By Laurie Petersen
“My years at Crow Island were the best learning years of my life. It was there that I discovered the genius of children.”
These words were spoken by one of the most famous children’s book authors of the past half-century: Bill Martin, Jr.
Martin was the author of the classics Brown Bear, Brown Bear What Do You See? and Chicka Chicka Boom Boom, as well as about 300 other children’s books. He served as the principal of Crow Island School from the fall of 1958 to the end of the school year in 1961. This three-year period, during which Martin received a Ph.D. in education from Northwestern University, was a pivotal moment in his career.
Martin had written his first book in 1945 when he was still a journalist with the U.S. Air Force. Little Squeegy Bug, still in print, was illustrated by his brother Bernard and praised by Eleanor Roosevelt. Martin continued to write books and teach English.
A struggling reader until he reached college, Martin had a strong sense of storytelling and rhythm, which he wanted to use to help children learn to read. Born in 1916 and raised in Kansas, he enrolled in graduate school at Northwestern University and received his masters degree in 1957.
When he was hired as principal of Crow Island in 1958 he was known as a children’s book author, teacher, lecturer, and a national education consultant in language arts. He had also co-founded a publishing company for children’s literature and produced “cinescopes” for educational television. He and his family moved into a house at 592 Cherry Street that still stands.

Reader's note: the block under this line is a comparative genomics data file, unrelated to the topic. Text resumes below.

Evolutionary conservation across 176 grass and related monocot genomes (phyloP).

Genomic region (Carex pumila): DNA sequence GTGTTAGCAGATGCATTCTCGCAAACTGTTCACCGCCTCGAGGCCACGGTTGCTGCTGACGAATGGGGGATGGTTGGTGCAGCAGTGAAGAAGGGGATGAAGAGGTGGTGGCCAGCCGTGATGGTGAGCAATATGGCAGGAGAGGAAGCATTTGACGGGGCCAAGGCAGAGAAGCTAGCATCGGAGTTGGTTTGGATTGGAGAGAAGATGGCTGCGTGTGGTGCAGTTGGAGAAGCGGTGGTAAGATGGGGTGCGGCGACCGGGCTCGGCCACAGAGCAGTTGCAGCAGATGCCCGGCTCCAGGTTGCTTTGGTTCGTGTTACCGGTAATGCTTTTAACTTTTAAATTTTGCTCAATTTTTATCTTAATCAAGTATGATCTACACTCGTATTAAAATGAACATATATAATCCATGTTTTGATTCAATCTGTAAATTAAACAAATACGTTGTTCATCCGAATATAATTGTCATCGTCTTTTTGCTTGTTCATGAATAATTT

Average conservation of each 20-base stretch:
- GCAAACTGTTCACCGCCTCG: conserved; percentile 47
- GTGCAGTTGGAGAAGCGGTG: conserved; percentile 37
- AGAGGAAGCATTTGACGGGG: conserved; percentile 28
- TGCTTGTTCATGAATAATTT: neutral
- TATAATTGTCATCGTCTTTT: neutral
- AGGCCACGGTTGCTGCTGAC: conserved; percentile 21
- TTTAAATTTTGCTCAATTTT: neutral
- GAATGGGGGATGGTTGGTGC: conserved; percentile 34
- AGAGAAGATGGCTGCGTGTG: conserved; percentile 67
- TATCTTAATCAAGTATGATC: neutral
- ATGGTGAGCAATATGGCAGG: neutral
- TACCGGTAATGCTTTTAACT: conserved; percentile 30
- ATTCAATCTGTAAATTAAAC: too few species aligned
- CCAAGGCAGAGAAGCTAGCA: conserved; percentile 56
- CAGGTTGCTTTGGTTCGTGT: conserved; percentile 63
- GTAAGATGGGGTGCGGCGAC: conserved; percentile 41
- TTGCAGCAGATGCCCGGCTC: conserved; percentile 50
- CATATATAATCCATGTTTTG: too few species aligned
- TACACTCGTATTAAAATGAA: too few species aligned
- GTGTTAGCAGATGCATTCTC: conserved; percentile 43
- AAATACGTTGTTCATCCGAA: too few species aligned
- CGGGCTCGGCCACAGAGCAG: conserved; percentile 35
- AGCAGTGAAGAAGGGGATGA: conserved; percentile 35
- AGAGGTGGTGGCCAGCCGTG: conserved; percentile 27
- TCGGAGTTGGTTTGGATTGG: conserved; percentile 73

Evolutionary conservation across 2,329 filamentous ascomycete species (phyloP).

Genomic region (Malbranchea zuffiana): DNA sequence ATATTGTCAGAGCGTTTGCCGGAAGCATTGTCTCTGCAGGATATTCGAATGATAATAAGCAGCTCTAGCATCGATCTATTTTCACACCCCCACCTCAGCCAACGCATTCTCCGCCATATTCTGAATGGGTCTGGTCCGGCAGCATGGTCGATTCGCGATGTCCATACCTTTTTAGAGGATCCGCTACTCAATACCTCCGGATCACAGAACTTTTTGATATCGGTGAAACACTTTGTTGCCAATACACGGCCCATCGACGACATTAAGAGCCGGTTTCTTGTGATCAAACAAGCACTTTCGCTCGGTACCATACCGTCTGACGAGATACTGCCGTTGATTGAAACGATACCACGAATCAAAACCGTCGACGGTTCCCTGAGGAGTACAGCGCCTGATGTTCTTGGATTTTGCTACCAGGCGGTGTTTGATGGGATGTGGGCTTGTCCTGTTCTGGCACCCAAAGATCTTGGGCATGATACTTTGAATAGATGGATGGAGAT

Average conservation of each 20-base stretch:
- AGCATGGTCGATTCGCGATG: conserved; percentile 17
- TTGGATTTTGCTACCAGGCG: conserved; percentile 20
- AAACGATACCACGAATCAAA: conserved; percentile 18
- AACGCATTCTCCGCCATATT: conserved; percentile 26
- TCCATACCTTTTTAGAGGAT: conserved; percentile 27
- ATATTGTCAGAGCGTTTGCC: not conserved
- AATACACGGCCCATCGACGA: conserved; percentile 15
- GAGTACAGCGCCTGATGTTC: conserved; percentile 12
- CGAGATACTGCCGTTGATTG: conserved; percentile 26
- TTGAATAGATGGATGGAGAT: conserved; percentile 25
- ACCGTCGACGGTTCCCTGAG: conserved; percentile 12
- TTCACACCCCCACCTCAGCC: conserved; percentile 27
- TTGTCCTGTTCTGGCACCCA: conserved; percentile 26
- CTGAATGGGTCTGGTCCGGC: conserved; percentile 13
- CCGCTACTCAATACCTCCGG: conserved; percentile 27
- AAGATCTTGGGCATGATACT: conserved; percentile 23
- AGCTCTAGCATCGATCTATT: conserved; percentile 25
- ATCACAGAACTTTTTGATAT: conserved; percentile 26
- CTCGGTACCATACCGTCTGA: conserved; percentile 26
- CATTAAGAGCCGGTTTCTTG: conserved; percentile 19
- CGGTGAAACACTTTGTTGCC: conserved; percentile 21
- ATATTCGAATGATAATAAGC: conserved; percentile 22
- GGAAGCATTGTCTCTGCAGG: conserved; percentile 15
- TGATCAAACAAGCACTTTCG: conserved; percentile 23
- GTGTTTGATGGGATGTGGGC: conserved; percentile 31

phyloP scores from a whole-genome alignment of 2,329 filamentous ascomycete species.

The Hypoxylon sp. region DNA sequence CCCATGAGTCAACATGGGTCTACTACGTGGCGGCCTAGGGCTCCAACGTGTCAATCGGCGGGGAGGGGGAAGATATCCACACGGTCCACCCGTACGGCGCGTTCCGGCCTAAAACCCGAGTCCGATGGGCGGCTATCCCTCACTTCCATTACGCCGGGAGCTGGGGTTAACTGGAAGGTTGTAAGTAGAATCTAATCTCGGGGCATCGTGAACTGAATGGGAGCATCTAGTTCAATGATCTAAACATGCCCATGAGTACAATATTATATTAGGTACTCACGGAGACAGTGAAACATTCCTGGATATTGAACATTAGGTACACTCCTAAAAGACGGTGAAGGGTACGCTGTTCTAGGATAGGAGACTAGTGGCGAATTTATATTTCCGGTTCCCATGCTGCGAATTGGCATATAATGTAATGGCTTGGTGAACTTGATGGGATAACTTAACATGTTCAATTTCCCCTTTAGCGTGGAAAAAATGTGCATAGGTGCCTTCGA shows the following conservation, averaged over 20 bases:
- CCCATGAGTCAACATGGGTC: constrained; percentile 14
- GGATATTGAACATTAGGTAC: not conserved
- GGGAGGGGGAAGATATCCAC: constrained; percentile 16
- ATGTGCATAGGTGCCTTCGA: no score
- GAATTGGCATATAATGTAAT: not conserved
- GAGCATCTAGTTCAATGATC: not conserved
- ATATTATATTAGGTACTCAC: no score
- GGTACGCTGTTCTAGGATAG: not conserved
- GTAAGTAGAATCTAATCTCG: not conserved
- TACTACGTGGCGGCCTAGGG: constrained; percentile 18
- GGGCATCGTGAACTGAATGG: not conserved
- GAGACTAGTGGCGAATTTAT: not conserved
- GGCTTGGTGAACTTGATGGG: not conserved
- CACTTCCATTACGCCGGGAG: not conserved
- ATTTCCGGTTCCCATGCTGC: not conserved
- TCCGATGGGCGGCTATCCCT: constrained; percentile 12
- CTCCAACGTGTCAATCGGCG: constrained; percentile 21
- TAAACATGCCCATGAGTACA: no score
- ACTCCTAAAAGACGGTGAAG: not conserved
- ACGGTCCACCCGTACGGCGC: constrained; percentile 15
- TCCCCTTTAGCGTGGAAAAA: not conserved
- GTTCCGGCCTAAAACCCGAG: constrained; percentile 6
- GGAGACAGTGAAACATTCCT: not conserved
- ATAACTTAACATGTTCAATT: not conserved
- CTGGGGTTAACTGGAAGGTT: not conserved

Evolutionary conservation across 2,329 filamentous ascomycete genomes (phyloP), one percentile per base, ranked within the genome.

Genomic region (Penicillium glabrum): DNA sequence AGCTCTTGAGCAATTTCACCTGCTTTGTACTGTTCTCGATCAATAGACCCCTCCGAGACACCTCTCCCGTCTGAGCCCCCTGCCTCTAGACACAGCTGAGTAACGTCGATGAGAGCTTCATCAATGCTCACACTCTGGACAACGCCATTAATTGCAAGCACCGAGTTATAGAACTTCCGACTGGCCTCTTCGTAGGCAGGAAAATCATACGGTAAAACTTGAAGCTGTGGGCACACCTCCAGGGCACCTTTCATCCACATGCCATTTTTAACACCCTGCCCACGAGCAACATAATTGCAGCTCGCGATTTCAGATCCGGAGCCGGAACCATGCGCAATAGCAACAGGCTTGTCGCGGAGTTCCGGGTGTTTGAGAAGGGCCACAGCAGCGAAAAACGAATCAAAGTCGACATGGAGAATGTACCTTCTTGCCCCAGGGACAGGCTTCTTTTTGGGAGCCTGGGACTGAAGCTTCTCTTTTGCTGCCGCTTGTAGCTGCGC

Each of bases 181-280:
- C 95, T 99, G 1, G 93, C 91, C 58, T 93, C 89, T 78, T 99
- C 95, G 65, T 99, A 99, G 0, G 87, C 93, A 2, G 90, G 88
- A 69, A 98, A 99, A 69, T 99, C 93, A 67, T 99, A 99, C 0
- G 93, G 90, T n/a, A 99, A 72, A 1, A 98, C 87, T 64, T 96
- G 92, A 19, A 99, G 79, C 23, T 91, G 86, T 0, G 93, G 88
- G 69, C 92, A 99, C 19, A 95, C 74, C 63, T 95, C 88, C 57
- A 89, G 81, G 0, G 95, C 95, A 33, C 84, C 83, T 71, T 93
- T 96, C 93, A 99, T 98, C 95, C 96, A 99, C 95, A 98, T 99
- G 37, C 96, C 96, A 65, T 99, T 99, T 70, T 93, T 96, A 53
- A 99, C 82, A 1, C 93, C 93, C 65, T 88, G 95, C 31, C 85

Retired teacher Betty Carbol recalls hearing stories from colleagues who had taught during Martin’s tenure. “They would be leading their class down the hall and suddenly realize the students were no longer there—instead they would be found listening to Principal Martin telling them a story.”
Martin resigned as principal in 1961 to take a newly created position with New York-based publishers Holt, Rinehart and Winston. He wrote and edited books, including series such as “Sounds of Language” that were marketed to elementary schools. In 1967 he wrote the now-classic Brown Bear, Brown Bear What Do You See?, and left Holt, Rinehart to become a full-time writer and lecturer.
Brown Bear was a huge success not only for Martin but also for its illustrator. Martin had seen an advertising illustration by Eric Carle and asked him to create art for the book. Carle agreed, and the book launched his career as a leading children’s book illustrator and, later, author of many books, including The Very Hungry Caterpillar.
Martin continued to write books until he died in 2004, at the age of 88. Today, his most popular books are still helping children learn to read through joyous rhythm and storytelling. ■